I’m sure you’ve all heard of Don Imus’ most recent case of foot-in-mouth disease. Seems Imus has a sweet spot for black athletes. The latest controversy involves comments Imus made about Dallas Cowboys cornerback, Adam “Pacman” Jones. ESPN covered the story, here.

The controversy came Monday when word broke that the troubled cornerback wished to officially drop his nickname, “Pacman,” in hopes for a fresh start. Anyone familiar with the NFL knows that Jones has been the poster-boy for everything wrong with the league for the past couple of years. His career of unquestioned talent has been spoiled by numerous arrests, suspension and multiple encounters with the league commissioner stemming from a shooting that took place at a strip club last year.

Suffice it to say, Jones always keeps the media on its toes. So, after hearing a quick rundown of the player’s rapsheet, old Imus couldn’t help but perform his journalistic duty by asking the most important question:

Imus: “What color is he?”

Answer: “He’s African-American.”

Response: “Well, there you go. Now we know.”

Now how’s that for consistency? Slightly more than a year since calling the Rutgers Women’s Basketball team, “nappy-headed hos,” good ole’ Imus is back like clockwork for another foray into black stereotypes. And doesn’t the media just love a repeat offender like Imus. It’s simple to follow and anything involving race is ratings gold.

For what it’s worth, Imus issued a clarification. . .

via Reuters:

“Obviously I already knew what color [Jones] was. The point was to make a sarcastic point. . . What people should be outraged about is they arrest blacks for no reason . . . There’s no reason to arrest this kid six times, maybe he did something once, but I mean everybody does something once.”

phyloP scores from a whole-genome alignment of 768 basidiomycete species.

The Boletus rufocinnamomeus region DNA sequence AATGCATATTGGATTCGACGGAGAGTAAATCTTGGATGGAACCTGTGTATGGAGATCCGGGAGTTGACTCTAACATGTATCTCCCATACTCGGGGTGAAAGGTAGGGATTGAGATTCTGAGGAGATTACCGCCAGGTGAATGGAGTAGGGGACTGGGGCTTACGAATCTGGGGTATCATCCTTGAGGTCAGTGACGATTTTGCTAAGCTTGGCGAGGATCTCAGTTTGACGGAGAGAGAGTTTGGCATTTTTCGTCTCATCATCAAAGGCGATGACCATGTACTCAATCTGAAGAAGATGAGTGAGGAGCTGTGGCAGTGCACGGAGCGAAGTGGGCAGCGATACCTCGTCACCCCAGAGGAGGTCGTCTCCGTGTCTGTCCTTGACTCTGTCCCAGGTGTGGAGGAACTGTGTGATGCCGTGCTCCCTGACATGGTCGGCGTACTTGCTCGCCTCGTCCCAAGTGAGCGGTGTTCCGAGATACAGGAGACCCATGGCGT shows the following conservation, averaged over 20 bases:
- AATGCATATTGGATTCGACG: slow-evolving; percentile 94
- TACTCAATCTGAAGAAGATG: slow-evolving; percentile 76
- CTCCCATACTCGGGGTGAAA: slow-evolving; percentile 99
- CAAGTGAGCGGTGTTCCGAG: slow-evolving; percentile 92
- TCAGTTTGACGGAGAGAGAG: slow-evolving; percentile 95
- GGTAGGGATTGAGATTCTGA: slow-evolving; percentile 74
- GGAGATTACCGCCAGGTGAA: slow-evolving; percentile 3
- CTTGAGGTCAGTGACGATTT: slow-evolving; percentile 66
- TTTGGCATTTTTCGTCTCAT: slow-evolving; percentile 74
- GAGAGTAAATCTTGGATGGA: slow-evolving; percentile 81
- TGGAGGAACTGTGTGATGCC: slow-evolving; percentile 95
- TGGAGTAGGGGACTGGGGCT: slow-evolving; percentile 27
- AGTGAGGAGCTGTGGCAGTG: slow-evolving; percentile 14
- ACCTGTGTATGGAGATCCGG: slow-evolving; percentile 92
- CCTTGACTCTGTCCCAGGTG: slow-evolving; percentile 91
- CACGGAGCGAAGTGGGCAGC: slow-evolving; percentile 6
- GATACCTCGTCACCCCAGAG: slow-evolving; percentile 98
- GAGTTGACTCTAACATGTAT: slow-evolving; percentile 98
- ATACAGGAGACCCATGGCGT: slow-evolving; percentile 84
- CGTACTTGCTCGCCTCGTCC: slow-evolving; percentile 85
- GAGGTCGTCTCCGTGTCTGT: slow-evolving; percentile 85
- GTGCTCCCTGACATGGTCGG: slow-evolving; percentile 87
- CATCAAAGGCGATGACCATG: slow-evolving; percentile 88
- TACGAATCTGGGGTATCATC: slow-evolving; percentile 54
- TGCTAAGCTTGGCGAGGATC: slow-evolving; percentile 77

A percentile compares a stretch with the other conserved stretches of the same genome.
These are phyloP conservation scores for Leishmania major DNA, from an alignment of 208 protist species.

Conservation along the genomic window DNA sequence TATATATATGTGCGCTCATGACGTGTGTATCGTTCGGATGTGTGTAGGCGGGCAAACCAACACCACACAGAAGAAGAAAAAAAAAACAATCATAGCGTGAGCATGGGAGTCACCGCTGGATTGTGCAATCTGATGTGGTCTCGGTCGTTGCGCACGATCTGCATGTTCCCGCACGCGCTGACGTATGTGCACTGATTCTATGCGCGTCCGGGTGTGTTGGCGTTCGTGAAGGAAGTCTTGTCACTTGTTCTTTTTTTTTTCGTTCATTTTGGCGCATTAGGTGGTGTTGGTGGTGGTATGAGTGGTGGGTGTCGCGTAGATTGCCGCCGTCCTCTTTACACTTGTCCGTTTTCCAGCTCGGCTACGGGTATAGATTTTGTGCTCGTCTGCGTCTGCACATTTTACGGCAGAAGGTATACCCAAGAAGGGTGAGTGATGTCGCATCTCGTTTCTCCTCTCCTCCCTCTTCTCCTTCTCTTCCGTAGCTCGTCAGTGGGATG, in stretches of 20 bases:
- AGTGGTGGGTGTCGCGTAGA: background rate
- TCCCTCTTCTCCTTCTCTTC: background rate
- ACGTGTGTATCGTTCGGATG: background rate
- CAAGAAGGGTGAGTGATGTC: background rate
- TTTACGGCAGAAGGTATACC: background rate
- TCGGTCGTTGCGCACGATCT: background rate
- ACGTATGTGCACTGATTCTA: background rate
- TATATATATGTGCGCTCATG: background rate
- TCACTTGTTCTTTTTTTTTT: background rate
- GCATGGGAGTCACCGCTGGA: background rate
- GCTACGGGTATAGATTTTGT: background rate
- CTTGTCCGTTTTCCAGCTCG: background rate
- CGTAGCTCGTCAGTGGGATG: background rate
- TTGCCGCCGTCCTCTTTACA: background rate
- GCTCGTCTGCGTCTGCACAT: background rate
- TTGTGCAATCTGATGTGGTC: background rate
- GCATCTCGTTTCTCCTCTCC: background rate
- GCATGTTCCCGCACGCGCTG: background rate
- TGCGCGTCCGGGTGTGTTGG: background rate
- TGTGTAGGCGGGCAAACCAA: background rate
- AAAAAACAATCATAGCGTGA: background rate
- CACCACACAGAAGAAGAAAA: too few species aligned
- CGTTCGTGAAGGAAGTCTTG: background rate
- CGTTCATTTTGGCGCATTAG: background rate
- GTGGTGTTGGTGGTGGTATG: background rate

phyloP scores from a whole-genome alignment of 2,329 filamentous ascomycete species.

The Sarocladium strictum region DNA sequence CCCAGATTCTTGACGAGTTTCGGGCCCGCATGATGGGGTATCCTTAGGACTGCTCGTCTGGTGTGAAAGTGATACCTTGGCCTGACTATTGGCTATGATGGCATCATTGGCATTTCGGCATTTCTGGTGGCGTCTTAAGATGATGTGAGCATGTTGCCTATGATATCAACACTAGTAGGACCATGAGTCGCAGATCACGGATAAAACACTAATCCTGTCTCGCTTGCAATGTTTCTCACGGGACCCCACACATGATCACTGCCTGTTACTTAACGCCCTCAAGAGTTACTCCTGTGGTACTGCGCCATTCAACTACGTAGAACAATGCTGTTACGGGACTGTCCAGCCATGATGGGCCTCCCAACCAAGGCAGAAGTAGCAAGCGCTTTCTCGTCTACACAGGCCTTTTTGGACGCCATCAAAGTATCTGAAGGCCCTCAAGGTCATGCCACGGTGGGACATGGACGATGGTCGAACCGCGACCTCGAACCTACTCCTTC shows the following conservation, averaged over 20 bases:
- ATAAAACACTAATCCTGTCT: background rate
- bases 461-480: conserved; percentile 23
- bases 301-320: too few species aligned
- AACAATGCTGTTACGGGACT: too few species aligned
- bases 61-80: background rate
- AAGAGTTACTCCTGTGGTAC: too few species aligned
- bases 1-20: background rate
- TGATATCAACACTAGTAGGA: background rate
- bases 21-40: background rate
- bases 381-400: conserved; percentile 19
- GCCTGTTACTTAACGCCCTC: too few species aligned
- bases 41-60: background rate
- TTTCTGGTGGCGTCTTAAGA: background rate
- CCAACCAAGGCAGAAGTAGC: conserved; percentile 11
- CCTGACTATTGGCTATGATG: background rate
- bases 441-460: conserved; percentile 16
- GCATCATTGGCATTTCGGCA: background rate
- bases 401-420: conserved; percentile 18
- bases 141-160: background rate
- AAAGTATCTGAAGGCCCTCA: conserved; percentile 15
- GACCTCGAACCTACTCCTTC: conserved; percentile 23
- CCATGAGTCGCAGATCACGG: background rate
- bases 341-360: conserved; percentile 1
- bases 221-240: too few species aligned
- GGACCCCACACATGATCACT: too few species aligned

Do you buy that excuse? Me neither.

Of course, people are outraged. And why shouldn’t they? As one sports commentator said this morning, given his less-than-stellar career in race and gender relations, Don Imus lost the benefit of the doubt a long time ago.

Undoubtedly, many of us hear Imus’ comment and detect an implied “duh” quality that conveys a familiar, “well, what do you expect from a nigger” type of sentiment.

This does, however, bring a few questions to mind . . .

Are we surprised by this? Why should we be surprised by this? And why am I not inspired to join the next round of protest that may come as a result of Imus’ most recent comments?

I pose this open question . . .

Are we missing a larger opportunity whenever we’re confronted with a situation like this? How much can we expect to gain by trying to shame white corporate institutions into taking action on behalf of black interests?

Please note: This is not the end of this post. I invite you to read the second part of this post over at Operation Reach B.L.A.C.K., here: Imus and the Dependency of Reactionary Politics.

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